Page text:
- Associated Press - Friday, January 8, 2016

ST. PAUL, Minn. (AP) - Gov. Mark Dayton and legislative leaders said Friday they need more time to decide on a special session, putting hopes of bringing back lawmakers before the end of the month in doubt.

Lawmakers are weighing a heavy agenda they may tackle before the Legislature resumes in early March. Panels started reviewing ideas on Thursday for bringing Minnesota in compliance with a federal high-security driver’s license law, for extending unemployment benefits for laid-off steelworkers and for tackling racial economic disparities.

After a status check with Dayton and Senate Majority Leader Tom Bakk on Friday, House Speaker Kurt Daudt said those working groups will continue meeting next week in hopes of making a final call.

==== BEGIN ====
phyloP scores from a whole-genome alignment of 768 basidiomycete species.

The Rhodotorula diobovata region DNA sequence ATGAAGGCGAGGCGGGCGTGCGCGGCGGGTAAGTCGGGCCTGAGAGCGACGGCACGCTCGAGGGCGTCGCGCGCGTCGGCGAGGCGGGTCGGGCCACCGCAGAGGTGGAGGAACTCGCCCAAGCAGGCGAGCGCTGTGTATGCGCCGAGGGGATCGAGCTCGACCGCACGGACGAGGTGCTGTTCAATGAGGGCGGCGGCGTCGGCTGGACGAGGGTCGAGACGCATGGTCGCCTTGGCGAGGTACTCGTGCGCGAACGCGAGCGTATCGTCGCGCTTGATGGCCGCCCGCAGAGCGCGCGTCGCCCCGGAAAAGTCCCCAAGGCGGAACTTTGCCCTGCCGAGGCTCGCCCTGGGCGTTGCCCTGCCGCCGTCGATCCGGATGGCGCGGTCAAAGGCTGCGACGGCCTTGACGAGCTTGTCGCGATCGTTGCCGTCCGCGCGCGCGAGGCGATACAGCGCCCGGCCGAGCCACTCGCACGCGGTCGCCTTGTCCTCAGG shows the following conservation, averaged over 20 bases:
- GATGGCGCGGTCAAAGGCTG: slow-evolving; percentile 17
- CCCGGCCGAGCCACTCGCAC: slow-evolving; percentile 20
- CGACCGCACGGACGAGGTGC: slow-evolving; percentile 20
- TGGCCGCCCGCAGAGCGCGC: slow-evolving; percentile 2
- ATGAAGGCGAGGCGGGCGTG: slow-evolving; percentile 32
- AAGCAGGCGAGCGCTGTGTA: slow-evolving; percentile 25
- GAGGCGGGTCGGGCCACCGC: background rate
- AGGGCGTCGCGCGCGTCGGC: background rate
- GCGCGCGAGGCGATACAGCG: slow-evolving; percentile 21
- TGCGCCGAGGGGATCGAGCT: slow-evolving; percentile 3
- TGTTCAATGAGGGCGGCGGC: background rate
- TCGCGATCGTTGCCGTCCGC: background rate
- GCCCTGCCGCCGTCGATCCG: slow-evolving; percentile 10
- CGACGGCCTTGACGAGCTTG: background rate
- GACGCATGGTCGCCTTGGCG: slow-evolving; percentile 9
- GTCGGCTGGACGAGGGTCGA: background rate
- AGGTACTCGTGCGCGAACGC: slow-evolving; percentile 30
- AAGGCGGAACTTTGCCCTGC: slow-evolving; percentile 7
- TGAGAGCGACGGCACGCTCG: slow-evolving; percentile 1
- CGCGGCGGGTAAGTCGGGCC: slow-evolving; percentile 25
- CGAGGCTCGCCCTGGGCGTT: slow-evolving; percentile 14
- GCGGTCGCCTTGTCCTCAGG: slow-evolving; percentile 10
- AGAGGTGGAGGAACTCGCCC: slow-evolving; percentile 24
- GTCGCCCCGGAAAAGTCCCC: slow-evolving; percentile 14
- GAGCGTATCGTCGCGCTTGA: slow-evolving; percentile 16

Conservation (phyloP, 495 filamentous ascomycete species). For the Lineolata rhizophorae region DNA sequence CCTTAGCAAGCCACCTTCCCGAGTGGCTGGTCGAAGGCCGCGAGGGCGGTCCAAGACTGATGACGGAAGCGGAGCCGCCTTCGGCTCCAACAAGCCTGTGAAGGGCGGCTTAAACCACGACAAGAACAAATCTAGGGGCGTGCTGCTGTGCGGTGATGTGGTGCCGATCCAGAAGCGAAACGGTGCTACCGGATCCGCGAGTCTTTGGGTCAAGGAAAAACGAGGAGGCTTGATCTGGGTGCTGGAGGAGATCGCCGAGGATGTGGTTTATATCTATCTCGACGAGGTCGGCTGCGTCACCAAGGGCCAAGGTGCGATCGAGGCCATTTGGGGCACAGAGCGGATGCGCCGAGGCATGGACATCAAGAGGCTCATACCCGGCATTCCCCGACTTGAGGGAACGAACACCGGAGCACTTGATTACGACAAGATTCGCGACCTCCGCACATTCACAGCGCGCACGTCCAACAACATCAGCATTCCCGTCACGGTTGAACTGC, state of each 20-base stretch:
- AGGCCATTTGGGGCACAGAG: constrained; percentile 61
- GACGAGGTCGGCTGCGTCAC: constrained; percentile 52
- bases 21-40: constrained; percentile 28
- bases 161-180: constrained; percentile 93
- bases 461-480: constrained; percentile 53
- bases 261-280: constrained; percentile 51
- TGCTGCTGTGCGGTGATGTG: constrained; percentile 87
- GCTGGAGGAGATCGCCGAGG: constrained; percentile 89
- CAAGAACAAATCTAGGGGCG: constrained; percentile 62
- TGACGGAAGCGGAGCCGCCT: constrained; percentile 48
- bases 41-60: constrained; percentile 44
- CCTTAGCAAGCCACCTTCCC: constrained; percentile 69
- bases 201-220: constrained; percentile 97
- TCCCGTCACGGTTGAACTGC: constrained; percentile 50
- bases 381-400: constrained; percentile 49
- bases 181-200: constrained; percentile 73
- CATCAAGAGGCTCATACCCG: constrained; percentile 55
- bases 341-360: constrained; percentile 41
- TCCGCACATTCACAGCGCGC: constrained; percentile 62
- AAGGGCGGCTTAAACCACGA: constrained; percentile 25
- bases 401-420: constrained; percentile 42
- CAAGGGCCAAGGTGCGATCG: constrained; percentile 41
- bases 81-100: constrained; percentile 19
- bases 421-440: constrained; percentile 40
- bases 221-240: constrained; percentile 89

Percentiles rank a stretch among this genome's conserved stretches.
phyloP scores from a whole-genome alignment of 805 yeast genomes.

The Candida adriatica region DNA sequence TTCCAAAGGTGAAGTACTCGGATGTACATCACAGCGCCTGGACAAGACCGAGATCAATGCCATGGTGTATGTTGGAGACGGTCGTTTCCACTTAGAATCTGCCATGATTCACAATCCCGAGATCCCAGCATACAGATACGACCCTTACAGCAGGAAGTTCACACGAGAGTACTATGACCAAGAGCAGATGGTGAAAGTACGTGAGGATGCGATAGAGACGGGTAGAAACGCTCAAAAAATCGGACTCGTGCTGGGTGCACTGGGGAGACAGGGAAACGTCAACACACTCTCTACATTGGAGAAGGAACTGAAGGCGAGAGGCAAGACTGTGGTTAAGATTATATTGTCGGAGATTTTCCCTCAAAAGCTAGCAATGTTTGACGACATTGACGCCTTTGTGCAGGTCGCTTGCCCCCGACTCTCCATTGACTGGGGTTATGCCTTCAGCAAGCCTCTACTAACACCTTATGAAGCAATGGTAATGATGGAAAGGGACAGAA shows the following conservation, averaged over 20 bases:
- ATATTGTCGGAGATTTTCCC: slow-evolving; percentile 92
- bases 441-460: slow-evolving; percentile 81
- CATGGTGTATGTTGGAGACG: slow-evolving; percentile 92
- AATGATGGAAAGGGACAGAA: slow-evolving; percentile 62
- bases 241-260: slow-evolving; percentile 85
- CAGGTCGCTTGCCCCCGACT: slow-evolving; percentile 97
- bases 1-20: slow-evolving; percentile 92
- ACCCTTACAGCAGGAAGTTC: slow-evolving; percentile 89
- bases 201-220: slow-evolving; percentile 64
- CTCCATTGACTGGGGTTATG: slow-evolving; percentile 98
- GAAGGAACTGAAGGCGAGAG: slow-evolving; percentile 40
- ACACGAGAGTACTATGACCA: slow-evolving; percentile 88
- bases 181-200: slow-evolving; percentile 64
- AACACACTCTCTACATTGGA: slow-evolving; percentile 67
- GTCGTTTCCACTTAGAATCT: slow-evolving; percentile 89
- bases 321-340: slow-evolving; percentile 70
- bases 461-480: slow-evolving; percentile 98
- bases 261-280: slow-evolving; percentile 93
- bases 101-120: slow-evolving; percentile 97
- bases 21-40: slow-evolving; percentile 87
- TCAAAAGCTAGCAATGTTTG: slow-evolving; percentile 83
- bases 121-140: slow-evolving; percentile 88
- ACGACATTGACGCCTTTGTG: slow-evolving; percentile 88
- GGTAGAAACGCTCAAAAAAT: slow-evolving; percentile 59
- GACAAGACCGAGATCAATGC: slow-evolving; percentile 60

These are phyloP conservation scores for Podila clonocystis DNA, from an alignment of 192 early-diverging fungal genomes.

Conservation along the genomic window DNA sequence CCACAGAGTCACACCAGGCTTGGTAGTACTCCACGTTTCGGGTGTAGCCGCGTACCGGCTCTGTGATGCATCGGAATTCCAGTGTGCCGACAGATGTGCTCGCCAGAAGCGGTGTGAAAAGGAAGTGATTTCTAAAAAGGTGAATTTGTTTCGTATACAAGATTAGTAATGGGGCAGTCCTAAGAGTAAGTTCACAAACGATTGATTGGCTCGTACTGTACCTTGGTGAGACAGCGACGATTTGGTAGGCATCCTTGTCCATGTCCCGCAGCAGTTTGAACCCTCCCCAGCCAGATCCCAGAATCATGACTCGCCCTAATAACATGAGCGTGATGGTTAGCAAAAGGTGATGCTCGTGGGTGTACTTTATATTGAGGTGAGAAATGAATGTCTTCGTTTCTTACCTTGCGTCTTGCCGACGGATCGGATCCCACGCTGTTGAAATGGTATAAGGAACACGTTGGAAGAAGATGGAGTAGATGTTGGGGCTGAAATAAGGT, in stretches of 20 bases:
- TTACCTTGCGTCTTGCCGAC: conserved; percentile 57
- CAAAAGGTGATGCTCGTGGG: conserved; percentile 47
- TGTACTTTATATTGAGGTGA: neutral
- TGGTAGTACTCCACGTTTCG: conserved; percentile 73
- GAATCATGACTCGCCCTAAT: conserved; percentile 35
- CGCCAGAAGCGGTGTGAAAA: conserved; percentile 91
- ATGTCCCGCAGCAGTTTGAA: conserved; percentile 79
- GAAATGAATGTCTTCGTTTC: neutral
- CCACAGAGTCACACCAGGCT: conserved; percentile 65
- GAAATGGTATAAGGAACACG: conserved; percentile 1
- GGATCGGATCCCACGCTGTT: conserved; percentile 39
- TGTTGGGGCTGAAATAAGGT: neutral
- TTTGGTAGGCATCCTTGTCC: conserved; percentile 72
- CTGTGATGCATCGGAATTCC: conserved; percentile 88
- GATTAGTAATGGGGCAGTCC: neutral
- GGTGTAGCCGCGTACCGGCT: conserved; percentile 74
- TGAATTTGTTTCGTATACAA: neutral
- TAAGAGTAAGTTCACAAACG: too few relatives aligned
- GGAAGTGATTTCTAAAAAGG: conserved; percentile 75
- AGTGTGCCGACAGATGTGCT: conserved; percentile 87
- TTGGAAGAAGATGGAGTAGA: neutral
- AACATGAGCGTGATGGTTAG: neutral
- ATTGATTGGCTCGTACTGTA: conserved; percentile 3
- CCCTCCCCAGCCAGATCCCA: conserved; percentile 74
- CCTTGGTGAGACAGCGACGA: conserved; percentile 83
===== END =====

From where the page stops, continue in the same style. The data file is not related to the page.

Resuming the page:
“We agree that all of them need at least one more meeting,” Daudt. “These issues need to be solved.”

Despite hopes for a special session before January concludes, Dayton and Daudt said Friday it may need to wait until early February.

State officials got a bit of a reprieve late Friday when the Department of Homeland Security said it wouldn’t require security-enhanced driver’s licenses at airport checkpoints until 2018, which is later than many were expecting. The Real ID Act, approved by Congress in 2005, set minimum standards for licenses in response to security concerns following the Sept. 11, 2001, terrorist attacks. Enforcement of those requirements has repeatedly been delayed.

Daudt said earlier in the day that lawmakers could have a fix queued up for the Legislature’s regularly scheduled start on March 8.

Dayton said he wouldn’t set a deadline for a final decision, but says he’s leaving it up to the two legislative leaders to get lawmakers on board or ditch the idea entirely.

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